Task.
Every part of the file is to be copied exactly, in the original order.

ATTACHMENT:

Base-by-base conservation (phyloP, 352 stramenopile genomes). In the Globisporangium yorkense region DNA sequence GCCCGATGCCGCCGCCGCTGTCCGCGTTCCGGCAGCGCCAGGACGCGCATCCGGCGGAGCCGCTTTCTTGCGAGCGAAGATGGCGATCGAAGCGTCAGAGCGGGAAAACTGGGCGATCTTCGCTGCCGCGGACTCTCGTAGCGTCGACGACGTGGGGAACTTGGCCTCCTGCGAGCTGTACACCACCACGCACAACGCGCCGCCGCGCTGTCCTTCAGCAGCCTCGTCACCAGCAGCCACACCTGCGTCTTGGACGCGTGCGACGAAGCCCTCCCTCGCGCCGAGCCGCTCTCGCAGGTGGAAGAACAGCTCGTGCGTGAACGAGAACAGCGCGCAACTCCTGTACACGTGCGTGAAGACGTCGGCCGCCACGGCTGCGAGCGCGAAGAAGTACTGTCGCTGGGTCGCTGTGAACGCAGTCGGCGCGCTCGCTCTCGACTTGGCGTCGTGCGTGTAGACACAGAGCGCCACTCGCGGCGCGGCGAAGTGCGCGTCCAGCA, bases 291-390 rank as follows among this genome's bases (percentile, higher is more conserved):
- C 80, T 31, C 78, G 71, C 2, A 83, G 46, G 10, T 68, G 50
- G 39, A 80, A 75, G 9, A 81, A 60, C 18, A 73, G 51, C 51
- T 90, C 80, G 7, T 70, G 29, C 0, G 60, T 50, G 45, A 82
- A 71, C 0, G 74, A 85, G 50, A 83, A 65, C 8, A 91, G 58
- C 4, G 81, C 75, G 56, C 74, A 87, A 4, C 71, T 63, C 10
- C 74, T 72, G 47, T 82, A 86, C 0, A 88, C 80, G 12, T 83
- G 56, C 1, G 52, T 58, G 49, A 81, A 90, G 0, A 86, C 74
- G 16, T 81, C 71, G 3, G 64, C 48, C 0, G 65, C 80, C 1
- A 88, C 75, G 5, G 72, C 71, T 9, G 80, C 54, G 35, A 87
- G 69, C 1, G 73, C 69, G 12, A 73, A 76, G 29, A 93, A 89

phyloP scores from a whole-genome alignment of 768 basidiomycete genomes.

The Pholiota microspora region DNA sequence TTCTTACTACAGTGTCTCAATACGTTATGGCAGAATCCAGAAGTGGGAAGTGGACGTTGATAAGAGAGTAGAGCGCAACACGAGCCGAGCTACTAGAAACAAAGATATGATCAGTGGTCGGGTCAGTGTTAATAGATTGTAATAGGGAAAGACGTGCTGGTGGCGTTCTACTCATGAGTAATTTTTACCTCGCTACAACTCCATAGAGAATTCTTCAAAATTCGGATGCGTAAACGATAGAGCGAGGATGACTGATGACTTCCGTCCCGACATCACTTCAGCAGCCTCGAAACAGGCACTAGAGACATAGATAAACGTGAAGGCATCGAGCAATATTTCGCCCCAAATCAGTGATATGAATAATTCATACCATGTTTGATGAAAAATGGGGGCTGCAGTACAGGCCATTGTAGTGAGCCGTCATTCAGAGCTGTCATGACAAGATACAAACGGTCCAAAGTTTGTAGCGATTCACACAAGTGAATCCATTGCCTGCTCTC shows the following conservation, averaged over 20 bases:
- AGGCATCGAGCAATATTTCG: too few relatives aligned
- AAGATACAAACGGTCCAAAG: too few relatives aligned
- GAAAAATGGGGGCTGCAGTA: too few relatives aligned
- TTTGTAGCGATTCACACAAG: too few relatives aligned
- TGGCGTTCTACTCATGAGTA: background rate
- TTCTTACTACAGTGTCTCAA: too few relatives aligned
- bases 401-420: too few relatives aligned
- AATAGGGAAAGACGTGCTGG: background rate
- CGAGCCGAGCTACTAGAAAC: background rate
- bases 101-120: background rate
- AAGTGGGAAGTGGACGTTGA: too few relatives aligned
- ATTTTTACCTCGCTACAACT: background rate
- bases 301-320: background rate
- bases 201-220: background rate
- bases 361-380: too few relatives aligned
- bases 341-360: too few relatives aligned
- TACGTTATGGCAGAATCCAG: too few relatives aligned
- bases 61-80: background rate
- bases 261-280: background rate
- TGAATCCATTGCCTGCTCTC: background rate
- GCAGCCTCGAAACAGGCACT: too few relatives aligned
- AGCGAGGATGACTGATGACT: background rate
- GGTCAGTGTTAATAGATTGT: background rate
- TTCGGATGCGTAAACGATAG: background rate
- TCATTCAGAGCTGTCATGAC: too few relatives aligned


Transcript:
Base-by-base conservation (phyloP, 352 stramenopile genomes). In the Globisporangium yorkense region DNA sequence GCCCGATGCCGCCGCCGCTGTCCGCGTTCCGGCAGCGCCAGGACGCGCATCCGGCGGAGCCGCTTTCTTGCGAGCGAAGATGGCGATCGAAGCGTCAGAGCGGGAAAACTGGGCGATCTTCGCTGCCGCGGACTCTCGTAGCGTCGACGACGTGGGGAACTTGGCCTCCTGCGAGCTGTACACCACCACGCACAACGCGCCGCCGCGCTGTCCTTCAGCAGCCTCGTCACCAGCAGCCACACCTGCGTCTTGGACGCGTGCGACGAAGCCCTCCCTCGCGCCGAGCCGCTCTCGCAGGTGGAAGAACAGCTCGTGCGTGAACGAGAACAGCGCGCAACTCCTGTACACGTGCGTGAAGACGTCGGCCGCCACGGCTGCGAGCGCGAAGAAGTACTGTCGCTGGGTCGCTGTGAACGCAGTCGGCGCGCTCGCTCTCGACTTGGCGTCGTGCGTGTAGACACAGAGCGCCACTCGCGGCGCGGCGAAGTGCGCGTCCAGCA, bases 291-390 rank as follows among this genome's bases (percentile, higher is more conserved):
- C 80, T 31, C 78, G 71, C 2, A 83, G 46, G 10, T 68, G 50
- G 39, A 80, A 75, G 9, A 81, A 60, C 18, A 73, G 51, C 51
- T 90, C 80, G 7, T 70, G 29, C 0, G 60, T 50, G 45, A 82
- A 71, C 0, G 74, A 85, G 50, A 83, A 65, C 8, A 91, G 58
- C 4, G 81, C 75, G 56, C 74, A 87, A 4, C 71, T 63, C 10
- C 74, T 72, G 47, T 82, A 86, C 0, A 88, C 80, G 12, T 83
- G 56, C 1, G 52, T 58, G 49, A 81, A 90, G 0, A 86, C 74
- G 16, T 81, C 71, G 3, G 64, C 48, C 0, G 65, C 80, C 1
- A 88, C 75, G 5, G 72, C 71, T 9, G 80, C 54, G 35, A 87
- G 69, C 1, G 73, C 69, G 12, A 73, A 76, G 29, A 93, A 89

phyloP scores from a whole-genome alignment of 768 basidiomycete genomes.

The Pholiota microspora region DNA sequence TTCTTACTACAGTGTCTCAATACGTTATGGCAGAATCCAGAAGTGGGAAGTGGACGTTGATAAGAGAGTAGAGCGCAACACGAGCCGAGCTACTAGAAACAAAGATATGATCAGTGGTCGGGTCAGTGTTAATAGATTGTAATAGGGAAAGACGTGCTGGTGGCGTTCTACTCATGAGTAATTTTTACCTCGCTACAACTCCATAGAGAATTCTTCAAAATTCGGATGCGTAAACGATAGAGCGAGGATGACTGATGACTTCCGTCCCGACATCACTTCAGCAGCCTCGAAACAGGCACTAGAGACATAGATAAACGTGAAGGCATCGAGCAATATTTCGCCCCAAATCAGTGATATGAATAATTCATACCATGTTTGATGAAAAATGGGGGCTGCAGTACAGGCCATTGTAGTGAGCCGTCATTCAGAGCTGTCATGACAAGATACAAACGGTCCAAAGTTTGTAGCGATTCACACAAGTGAATCCATTGCCTGCTCTC shows the following conservation, averaged over 20 bases:
- AGGCATCGAGCAATATTTCG: too few relatives aligned
- AAGATACAAACGGTCCAAAG: too few relatives aligned
- GAAAAATGGGGGCTGCAGTA: too few relatives aligned
- TTTGTAGCGATTCACACAAG: too few relatives aligned
- TGGCGTTCTACTCATGAGTA: background rate
- TTCTTACTACAGTGTCTCAA: too few relatives aligned
- bases 401-420: too few relatives aligned
- AATAGGGAAAGACGTGCTGG: background rate
- CGAGCCGAGCTACTAGAAAC: background rate
- bases 101-120: background rate
- AAGTGGGAAGTGGACGTTGA: too few relatives aligned
- ATTTTTACCTCGCTACAACT: background rate
- bases 301-320: background rate
- bases 201-220: background rate
- bases 361-380: too few relatives aligned
- bases 341-360: too few relatives aligned
- TACGTTATGGCAGAATCCAG: too few relatives aligned
- bases 61-80: background rate
- bases 261-280: background rate
- TGAATCCATTGCCTGCTCTC: background rate
- GCAGCCTCGAAACAGGCACT: too few relatives aligned
- AGCGAGGATGACTGATGACT: background rate
- GGTCAGTGTTAATAGATTGT: background rate
- TTCGGATGCGTAAACGATAG: background rate
- TCATTCAGAGCTGTCATGAC: too few relatives aligned